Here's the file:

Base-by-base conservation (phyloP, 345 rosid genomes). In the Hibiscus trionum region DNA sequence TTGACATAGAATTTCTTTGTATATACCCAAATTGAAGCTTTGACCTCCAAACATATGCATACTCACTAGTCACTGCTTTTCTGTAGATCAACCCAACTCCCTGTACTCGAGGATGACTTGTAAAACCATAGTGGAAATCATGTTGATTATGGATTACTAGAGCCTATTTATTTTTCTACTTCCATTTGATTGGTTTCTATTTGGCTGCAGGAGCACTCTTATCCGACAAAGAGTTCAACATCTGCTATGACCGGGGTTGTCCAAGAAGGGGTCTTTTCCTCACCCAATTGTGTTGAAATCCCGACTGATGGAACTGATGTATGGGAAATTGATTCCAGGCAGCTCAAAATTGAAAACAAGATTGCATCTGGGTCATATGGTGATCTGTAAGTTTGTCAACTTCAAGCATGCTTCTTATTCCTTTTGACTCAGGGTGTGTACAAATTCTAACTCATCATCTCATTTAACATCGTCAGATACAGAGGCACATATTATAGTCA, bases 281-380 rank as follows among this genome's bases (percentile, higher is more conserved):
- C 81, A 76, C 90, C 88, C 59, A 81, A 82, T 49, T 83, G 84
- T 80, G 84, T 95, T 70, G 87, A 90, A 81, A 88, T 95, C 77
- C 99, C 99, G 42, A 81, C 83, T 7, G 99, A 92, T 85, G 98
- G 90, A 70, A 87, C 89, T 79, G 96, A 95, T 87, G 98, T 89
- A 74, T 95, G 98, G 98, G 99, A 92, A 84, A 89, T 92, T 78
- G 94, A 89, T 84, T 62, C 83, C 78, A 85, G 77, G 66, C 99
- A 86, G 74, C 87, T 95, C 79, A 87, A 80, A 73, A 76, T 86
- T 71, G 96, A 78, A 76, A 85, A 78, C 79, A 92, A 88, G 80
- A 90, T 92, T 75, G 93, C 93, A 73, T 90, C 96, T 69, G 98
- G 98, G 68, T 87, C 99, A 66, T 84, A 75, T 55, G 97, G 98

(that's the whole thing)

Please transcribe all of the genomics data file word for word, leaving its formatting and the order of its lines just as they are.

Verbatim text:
Base-by-base conservation (phyloP, 345 rosid genomes). In the Hibiscus trionum region DNA sequence TTGACATAGAATTTCTTTGTATATACCCAAATTGAAGCTTTGACCTCCAAACATATGCATACTCACTAGTCACTGCTTTTCTGTAGATCAACCCAACTCCCTGTACTCGAGGATGACTTGTAAAACCATAGTGGAAATCATGTTGATTATGGATTACTAGAGCCTATTTATTTTTCTACTTCCATTTGATTGGTTTCTATTTGGCTGCAGGAGCACTCTTATCCGACAAAGAGTTCAACATCTGCTATGACCGGGGTTGTCCAAGAAGGGGTCTTTTCCTCACCCAATTGTGTTGAAATCCCGACTGATGGAACTGATGTATGGGAAATTGATTCCAGGCAGCTCAAAATTGAAAACAAGATTGCATCTGGGTCATATGGTGATCTGTAAGTTTGTCAACTTCAAGCATGCTTCTTATTCCTTTTGACTCAGGGTGTGTACAAATTCTAACTCATCATCTCATTTAACATCGTCAGATACAGAGGCACATATTATAGTCA, bases 281-380 rank as follows among this genome's bases (percentile, higher is more conserved):
- C 81, A 76, C 90, C 88, C 59, A 81, A 82, T 49, T 83, G 84
- T 80, G 84, T 95, T 70, G 87, A 90, A 81, A 88, T 95, C 77
- C 99, C 99, G 42, A 81, C 83, T 7, G 99, A 92, T 85, G 98
- G 90, A 70, A 87, C 89, T 79, G 96, A 95, T 87, G 98, T 89
- A 74, T 95, G 98, G 98, G 99, A 92, A 84, A 89, T 92, T 78
- G 94, A 89, T 84, T 62, C 83, C 78, A 85, G 77, G 66, C 99
- A 86, G 74, C 87, T 95, C 79, A 87, A 80, A 73, A 76, T 86
- T 71, G 96, A 78, A 76, A 85, A 78, C 79, A 92, A 88, G 80
- A 90, T 92, T 75, G 93, C 93, A 73, T 90, C 96, T 69, G 98
- G 98, G 68, T 87, C 99, A 66, T 84, A 75, T 55, G 97, G 98